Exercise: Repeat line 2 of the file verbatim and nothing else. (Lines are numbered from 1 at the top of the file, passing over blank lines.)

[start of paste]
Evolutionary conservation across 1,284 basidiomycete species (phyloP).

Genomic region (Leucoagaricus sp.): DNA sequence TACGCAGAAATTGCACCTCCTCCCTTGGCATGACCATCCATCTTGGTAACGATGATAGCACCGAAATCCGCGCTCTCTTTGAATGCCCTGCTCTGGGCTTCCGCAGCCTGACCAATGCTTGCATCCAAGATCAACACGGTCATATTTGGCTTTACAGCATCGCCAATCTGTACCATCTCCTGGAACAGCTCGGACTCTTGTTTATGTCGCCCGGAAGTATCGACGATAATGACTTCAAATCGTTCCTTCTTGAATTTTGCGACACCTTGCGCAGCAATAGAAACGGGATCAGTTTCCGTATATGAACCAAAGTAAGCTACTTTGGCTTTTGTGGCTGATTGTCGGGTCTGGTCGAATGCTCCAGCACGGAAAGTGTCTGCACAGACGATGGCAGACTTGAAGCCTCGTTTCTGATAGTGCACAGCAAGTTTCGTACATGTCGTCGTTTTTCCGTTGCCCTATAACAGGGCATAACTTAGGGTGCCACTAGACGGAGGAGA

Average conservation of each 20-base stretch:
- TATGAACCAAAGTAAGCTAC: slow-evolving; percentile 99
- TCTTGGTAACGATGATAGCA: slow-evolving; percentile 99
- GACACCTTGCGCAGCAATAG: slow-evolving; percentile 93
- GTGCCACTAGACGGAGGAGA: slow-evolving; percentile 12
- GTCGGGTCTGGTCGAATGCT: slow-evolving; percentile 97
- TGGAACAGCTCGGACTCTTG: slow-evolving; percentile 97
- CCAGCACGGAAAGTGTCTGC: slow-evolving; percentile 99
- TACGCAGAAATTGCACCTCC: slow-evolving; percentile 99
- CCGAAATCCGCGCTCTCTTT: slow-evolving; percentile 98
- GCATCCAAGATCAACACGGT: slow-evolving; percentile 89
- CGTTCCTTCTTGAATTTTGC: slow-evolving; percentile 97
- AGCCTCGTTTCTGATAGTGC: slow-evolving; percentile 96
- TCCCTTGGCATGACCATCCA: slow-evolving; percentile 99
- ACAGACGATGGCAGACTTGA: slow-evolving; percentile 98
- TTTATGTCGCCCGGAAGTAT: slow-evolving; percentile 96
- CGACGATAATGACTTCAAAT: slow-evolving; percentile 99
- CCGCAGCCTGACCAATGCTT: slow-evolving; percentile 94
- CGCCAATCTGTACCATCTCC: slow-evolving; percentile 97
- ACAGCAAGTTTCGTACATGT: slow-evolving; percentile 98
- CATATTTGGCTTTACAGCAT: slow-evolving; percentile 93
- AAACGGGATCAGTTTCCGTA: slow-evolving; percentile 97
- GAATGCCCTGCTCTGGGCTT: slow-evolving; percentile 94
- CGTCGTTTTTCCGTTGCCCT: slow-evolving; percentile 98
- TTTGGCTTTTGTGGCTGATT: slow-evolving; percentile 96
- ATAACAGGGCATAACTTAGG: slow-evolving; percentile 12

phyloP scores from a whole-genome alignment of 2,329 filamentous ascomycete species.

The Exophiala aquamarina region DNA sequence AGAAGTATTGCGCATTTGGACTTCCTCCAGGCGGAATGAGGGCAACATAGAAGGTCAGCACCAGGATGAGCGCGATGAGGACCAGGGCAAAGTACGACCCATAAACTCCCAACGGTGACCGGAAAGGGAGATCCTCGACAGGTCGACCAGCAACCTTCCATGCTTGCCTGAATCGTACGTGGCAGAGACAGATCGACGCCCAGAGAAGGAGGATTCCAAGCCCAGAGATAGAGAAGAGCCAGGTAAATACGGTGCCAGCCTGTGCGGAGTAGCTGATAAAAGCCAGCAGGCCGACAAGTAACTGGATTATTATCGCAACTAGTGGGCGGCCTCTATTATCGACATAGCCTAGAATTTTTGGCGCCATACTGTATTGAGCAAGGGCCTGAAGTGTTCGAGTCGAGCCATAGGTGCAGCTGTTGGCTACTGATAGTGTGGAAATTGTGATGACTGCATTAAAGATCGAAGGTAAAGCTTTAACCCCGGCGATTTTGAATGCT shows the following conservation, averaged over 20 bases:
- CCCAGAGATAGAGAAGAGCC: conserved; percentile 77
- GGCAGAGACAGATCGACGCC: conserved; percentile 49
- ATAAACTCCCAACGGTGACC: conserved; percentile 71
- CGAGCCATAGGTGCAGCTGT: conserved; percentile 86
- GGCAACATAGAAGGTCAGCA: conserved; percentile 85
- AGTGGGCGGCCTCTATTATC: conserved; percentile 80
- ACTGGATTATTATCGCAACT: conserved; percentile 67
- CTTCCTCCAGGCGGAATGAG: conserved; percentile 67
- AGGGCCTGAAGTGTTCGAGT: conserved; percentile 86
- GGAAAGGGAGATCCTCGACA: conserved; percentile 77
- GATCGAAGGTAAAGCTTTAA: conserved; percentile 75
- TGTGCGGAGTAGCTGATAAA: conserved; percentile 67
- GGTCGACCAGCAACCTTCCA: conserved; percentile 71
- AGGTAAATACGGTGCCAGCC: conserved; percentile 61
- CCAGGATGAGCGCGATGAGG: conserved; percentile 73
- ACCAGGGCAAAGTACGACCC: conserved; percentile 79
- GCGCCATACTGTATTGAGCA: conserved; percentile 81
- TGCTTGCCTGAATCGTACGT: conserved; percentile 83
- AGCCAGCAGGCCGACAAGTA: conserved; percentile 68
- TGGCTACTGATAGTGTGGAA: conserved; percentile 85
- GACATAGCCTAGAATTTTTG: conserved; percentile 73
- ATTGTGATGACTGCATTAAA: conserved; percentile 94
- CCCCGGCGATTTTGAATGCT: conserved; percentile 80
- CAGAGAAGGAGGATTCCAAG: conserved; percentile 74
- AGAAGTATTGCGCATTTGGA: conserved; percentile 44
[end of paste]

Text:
Genomic region (Leucoagaricus sp.): DNA sequence TACGCAGAAATTGCACCTCCTCCCTTGGCATGACCATCCATCTTGGTAACGATGATAGCACCGAAATCCGCGCTCTCTTTGAATGCCCTGCTCTGGGCTTCCGCAGCCTGACCAATGCTTGCATCCAAGATCAACACGGTCATATTTGGCTTTACAGCATCGCCAATCTGTACCATCTCCTGGAACAGCTCGGACTCTTGTTTATGTCGCCCGGAAGTATCGACGATAATGACTTCAAATCGTTCCTTCTTGAATTTTGCGACACCTTGCGCAGCAATAGAAACGGGATCAGTTTCCGTATATGAACCAAAGTAAGCTACTTTGGCTTTTGTGGCTGATTGTCGGGTCTGGTCGAATGCTCCAGCACGGAAAGTGTCTGCACAGACGATGGCAGACTTGAAGCCTCGTTTCTGATAGTGCACAGCAAGTTTCGTACATGTCGTCGTTTTTCCGTTGCCCTATAACAGGGCATAACTTAGGGTGCCACTAGACGGAGGAGA